The Vein

By Tom Raworth b. 1938 Tom Raworth

But I have been familiar with ruins too long to dislike desolation.      
(Lord Byron, November 1816) 

what happens in any
sovereign body is created
on the evidence of the last
head on its last lap
those of us watching
then, during the programme
see the die seem to be cast
to draw the teeth
of our first question
affecting essential interests
they and only they had
she was dealing with
an unworthy family
gathered for death
inconvenient location
gruesome tired mannerisms
a bit thick coming from her
losing the thread of argument
in a sinuous cartwheel
drained of what life
hurried out with a pushchair
unsparing he takes us
to the cabaret
into patterns and groups
contrived for distraction
more likely
to deepen withdrawal
such a decrease
in which women
had views diametrically opposed
soon changes his tune
face to face
cruel for people
recoiling in horror
plastered indeed
by any form of social
charges and interest
it may be healthy
to change the tone
of administration
in growth dynamics
use of perspective
attachment to things
entail perpetual disruption
of what space is for
built up
in absence
transactions typically occur
under conditions of heightened
variations in taste
spaces, isolated thoughts
which his concept of beauty
distorts to represent
thinking and feeling life
he considers in particular
superimposed spatial images
accelerating production
of different times
to control the future
this book has been edited

to detect the note
of such preoccupations
blue evening light
desire out of stasis
for jobs
investment itself
ruthless traders
organising forces
unable to stop the drift
of imagination over materiality
form an autobiography
in fires of competition
only to emerge stronger
within this system of production
brought into our homes
which in turn form the basis
of generating and acquiring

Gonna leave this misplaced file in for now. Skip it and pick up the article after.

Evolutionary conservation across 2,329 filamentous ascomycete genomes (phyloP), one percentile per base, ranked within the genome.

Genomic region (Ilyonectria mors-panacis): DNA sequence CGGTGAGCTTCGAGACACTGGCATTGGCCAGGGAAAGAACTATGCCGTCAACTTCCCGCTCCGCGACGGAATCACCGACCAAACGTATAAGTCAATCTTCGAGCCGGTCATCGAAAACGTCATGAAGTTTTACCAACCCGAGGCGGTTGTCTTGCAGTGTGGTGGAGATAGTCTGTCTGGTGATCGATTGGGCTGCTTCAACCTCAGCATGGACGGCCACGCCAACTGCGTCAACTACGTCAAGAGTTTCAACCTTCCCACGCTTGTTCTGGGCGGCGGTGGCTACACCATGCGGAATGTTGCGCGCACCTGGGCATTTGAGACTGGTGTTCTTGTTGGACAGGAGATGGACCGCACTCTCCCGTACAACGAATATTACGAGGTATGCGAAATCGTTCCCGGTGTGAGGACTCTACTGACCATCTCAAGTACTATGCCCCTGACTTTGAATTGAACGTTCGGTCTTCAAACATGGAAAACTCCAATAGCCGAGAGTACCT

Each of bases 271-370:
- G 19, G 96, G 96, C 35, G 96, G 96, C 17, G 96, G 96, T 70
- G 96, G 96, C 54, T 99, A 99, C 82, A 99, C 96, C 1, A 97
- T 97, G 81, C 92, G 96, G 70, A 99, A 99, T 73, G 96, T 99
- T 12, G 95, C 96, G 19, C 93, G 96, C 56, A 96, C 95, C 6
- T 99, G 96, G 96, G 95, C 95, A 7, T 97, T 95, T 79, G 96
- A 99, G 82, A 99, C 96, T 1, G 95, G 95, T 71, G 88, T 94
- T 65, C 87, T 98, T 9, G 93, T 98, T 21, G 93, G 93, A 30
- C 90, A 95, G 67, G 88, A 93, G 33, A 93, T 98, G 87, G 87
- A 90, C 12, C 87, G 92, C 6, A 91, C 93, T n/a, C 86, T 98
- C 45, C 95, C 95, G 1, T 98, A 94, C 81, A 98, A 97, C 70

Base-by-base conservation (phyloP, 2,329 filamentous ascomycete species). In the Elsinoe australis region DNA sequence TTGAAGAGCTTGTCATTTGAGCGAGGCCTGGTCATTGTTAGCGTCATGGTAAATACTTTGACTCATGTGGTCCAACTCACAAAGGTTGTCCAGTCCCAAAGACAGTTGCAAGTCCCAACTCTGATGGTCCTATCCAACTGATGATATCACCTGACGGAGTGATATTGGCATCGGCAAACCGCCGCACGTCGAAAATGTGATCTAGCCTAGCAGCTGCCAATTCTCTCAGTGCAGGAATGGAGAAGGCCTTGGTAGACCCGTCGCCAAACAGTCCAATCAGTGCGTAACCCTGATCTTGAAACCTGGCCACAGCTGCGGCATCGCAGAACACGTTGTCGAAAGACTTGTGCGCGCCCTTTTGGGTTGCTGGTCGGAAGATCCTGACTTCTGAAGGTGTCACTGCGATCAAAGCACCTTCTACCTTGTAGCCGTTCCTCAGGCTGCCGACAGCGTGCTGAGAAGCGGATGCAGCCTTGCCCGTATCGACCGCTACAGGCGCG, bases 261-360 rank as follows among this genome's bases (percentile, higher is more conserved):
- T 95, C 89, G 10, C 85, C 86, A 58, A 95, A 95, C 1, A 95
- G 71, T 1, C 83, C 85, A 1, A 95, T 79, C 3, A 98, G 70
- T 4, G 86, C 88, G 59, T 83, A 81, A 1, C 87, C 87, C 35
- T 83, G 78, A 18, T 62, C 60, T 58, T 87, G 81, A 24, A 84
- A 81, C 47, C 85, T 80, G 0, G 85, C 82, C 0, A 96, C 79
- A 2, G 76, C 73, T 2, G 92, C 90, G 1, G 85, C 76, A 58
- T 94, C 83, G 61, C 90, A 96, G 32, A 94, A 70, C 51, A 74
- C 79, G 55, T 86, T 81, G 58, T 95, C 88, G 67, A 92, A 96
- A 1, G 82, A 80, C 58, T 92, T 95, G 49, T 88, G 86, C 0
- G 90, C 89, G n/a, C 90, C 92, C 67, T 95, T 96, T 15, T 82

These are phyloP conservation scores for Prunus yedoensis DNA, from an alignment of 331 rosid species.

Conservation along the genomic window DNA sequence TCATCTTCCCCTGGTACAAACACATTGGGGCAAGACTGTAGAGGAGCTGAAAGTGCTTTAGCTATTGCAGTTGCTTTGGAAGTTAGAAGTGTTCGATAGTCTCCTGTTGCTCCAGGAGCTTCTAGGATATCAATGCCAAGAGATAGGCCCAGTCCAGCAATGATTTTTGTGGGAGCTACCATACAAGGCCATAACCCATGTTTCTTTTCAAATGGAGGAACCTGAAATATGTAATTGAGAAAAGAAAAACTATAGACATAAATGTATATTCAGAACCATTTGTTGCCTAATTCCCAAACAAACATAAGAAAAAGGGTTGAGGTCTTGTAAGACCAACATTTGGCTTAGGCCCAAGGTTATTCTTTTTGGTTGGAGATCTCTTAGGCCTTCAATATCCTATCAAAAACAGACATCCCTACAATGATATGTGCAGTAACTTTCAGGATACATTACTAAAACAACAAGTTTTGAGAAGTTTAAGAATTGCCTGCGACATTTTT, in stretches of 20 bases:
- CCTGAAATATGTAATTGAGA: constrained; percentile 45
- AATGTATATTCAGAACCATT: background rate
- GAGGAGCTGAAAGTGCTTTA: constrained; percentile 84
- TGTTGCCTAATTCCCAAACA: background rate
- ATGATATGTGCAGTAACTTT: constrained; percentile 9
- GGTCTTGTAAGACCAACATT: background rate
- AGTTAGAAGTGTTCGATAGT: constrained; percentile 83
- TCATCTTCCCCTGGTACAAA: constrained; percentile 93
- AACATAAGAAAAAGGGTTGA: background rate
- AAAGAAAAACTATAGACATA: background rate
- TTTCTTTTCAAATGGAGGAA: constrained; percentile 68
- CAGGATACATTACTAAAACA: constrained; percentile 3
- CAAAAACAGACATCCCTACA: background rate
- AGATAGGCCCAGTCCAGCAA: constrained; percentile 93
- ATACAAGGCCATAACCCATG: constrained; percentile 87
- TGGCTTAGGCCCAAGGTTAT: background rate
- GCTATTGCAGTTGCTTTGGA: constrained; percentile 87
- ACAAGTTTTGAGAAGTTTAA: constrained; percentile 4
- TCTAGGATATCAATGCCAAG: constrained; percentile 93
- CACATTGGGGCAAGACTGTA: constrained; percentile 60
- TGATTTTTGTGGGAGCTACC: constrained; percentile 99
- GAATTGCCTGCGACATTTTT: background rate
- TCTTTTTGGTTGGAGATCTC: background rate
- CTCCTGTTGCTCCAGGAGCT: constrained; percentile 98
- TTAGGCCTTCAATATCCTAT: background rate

aesthetic pleasure
conventional these days
cluttered with illusion
based on writing
to demolish any narrative
of the world within
no image concealed
from the realm of material
accumulation and circulation
in part as would be true
enduring time
by herself he touches her
surrounded by models
able to pass unrecognised
in the stream of money
implied by a photograph
where the sun never seen
can be constructed
crashing through layer after layer
on a depthless screen
with the requisite speed
somewhere behind us
thrown into the street
patiently to see
rotting pieces of car
buttons working backwards
against nerve junctions
tilt her head
towards her ankles
in the underground light
black fur gleamed
off the oil drum
searchers found
a delicate bubble of oil
sweeping through it
pure oxygen
dawn touched
at the corners
rose in flame
lengths of thin steel
drawn across dust
shifting in thick
time on
motions playing out
across from me
not in sequence
cut into the sides
of an extension run
below his eyes
were tombstones
ringed with razor-wire
he threaded
bright slashes of colour
through open
jolts of fear
measuring, calculating
shaking so hard
a lump of shadow
turned from side to side
shielding us from the sun
pale green glass
frames disintegrating tarmac
down to the tunnel
of the corner of his eye
moving on
to some other
man for the moment
horizon of empty water
locking him away
inside and he wore
two pictograms
set in strange lines
invisible in air
energetically above them
heels and silk
scatter snow